Quorum sensing (QS) in bacteria is thought to enable populations of cells to coordinately and cooperatively regulate gene expression for traits that confer group benefits. While this view has strong empirical and theoretical support, it is increasingly appreciated that QS under natural conditions may be incapable of monitoring bacterial numbers and, furthermore, that QS is evolutionarily unstable owing to conflicts of interest among competing cells. An alternative hypothesis, termed diffusion sensing (DS), proposes that autoinducer secretion monitors the diffusive properties of the local environment, with benefits that are directly realized by individual cells rather than populations. Here, we test central predictions of this hypothesis using the competence signalling system of Streptococcus pneumoniae as our model, which regulates the induction of natural transformation by the secretion and detection of a small diffusible peptide, CSP (competence-stimulating peptide). By experimentally manipulating the diffusive properties of the growth medium, we found that there is no fixed quorum for competence induction. Instead, induction cell density scales with diffusivity. In agreement with QS and DS expectations, we show that the benefit of signal exploitation by mutant cells that can use but not secrete CSP is strongly frequency-dependent. However, we also find that the magnitude of this benefit declines significantly as diffusion is reduced, a result more consistent with the predictions of DS. Together, these data provide strong support for the DS hypothesis for autoinducer response systems. More specifically, our results imply that autonomous rather than group benefits should be sought in order to more completely understand the role and evolution of CSP signalling in pneumococci.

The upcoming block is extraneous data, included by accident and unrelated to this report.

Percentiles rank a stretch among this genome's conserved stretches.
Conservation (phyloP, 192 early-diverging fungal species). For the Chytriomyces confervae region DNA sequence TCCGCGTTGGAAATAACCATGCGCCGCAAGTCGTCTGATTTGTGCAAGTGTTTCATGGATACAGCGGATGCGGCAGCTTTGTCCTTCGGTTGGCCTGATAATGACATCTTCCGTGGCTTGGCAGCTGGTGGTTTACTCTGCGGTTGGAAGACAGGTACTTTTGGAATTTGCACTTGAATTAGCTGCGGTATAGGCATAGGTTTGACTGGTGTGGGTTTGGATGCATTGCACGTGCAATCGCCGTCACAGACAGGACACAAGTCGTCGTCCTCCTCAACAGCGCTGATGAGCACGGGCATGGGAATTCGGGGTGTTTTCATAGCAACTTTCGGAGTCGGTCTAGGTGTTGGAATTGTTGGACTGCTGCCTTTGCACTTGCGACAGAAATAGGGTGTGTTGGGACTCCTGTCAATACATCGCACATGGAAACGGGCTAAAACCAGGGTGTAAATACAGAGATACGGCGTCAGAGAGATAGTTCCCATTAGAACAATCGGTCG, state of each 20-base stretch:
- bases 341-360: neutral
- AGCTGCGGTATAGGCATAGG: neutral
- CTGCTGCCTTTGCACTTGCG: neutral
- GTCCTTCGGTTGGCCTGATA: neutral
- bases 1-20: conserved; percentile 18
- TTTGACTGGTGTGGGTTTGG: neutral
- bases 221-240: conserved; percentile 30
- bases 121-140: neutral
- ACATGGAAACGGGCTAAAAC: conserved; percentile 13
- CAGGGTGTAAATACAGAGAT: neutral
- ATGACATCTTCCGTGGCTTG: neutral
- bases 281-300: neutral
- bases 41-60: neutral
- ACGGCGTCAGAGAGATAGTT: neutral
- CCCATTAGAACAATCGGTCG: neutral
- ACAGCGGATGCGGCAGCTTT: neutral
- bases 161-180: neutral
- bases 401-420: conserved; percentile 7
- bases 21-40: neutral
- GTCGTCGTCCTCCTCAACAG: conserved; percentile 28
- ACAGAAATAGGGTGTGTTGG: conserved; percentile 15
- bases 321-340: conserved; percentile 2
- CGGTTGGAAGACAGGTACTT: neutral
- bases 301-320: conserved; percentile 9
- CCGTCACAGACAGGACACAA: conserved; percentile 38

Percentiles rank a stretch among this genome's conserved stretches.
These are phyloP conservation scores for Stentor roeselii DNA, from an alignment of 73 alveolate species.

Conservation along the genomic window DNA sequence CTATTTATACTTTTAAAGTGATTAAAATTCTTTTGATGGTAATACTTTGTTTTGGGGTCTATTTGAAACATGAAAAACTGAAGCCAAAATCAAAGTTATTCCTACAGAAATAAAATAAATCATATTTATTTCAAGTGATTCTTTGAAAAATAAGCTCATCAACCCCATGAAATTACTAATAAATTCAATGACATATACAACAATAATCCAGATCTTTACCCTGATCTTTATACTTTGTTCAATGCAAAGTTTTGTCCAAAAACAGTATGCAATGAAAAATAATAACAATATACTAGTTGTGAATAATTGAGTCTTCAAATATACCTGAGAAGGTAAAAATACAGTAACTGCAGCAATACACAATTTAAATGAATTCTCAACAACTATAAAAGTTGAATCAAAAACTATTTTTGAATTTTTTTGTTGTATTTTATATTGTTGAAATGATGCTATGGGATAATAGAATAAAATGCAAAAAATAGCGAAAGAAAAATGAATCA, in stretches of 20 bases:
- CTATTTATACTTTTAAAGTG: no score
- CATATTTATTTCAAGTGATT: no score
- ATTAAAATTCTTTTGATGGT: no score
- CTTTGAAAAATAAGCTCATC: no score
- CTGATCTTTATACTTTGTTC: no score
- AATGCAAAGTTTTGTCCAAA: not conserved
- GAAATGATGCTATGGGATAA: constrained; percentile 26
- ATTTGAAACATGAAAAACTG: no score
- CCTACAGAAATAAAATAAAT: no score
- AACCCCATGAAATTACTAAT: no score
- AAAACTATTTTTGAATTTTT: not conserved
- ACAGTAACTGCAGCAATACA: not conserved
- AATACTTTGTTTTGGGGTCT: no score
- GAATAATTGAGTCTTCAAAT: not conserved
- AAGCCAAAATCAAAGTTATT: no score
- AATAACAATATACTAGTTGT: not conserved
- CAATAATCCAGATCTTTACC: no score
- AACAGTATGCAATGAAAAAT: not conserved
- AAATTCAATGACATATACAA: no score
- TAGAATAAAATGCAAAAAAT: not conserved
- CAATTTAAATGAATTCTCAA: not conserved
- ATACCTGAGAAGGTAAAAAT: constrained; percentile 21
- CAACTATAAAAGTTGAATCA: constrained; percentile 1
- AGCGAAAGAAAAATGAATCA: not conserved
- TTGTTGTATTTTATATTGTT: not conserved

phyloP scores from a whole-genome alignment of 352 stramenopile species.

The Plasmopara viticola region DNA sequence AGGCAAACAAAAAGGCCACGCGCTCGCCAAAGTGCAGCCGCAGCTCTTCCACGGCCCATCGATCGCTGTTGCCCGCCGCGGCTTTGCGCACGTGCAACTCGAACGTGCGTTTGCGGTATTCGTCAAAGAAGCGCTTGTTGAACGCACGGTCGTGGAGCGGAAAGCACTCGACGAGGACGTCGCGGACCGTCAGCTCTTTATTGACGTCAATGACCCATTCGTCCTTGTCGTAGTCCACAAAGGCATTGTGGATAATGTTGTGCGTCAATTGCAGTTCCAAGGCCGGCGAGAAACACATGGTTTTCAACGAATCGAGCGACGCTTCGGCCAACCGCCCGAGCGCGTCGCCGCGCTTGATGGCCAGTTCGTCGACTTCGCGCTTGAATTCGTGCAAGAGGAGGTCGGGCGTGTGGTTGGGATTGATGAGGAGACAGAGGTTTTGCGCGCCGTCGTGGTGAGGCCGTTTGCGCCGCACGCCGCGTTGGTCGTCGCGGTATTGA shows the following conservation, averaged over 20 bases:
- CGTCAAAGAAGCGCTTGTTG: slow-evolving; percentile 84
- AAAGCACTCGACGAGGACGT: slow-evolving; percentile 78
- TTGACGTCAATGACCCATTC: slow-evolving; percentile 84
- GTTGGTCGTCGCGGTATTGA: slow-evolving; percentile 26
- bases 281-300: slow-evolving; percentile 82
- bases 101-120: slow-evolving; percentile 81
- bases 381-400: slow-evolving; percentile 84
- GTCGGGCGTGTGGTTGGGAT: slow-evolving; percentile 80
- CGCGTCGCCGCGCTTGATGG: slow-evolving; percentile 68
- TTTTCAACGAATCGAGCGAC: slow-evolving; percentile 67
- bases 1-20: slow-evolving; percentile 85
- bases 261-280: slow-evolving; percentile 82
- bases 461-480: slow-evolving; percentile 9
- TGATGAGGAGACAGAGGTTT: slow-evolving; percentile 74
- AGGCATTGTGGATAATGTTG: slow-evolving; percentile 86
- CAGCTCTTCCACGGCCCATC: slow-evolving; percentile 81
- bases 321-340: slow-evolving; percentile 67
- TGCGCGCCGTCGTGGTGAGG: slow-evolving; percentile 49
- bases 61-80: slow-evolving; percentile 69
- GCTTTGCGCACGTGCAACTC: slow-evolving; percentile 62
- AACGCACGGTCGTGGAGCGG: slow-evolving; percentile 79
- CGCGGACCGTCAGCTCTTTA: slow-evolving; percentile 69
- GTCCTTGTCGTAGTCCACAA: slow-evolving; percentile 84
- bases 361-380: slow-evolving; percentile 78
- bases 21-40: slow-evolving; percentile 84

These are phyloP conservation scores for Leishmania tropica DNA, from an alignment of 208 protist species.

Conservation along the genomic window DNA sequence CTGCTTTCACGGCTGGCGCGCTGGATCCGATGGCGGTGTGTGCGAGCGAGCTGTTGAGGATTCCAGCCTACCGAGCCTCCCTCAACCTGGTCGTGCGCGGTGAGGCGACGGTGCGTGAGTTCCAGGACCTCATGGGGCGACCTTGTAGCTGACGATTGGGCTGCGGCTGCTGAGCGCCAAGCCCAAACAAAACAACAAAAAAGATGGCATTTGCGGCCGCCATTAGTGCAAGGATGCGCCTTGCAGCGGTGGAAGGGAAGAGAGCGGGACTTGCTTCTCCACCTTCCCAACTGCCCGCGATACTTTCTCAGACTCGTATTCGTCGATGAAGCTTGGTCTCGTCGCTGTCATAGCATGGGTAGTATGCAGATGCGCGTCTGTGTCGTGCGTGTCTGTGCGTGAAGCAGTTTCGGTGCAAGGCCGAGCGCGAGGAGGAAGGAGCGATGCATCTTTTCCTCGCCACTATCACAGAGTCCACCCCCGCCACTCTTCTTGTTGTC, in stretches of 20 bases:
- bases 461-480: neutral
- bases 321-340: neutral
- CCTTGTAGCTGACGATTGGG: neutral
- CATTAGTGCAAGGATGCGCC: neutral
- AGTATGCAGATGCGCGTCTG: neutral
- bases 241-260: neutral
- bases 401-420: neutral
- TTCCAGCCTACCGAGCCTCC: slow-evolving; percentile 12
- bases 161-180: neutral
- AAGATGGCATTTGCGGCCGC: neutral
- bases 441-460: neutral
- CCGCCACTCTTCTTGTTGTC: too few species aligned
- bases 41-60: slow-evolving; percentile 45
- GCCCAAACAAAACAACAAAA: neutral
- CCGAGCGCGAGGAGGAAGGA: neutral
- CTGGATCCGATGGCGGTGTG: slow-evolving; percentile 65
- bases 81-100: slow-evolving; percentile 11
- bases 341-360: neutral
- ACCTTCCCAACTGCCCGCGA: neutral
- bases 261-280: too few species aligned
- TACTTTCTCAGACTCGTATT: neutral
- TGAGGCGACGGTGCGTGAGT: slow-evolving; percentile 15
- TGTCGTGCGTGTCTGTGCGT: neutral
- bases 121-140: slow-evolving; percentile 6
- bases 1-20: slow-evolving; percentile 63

|Number of pages||9|
|Journal||Proceedings of the Royal Society B: Biological Sciences|
|Early online date||12 May 2010|
|Publication status||Published - 7 Oct 2010|
- quorum sensing
- diffusion sensing
- Streptococcus pneumoniae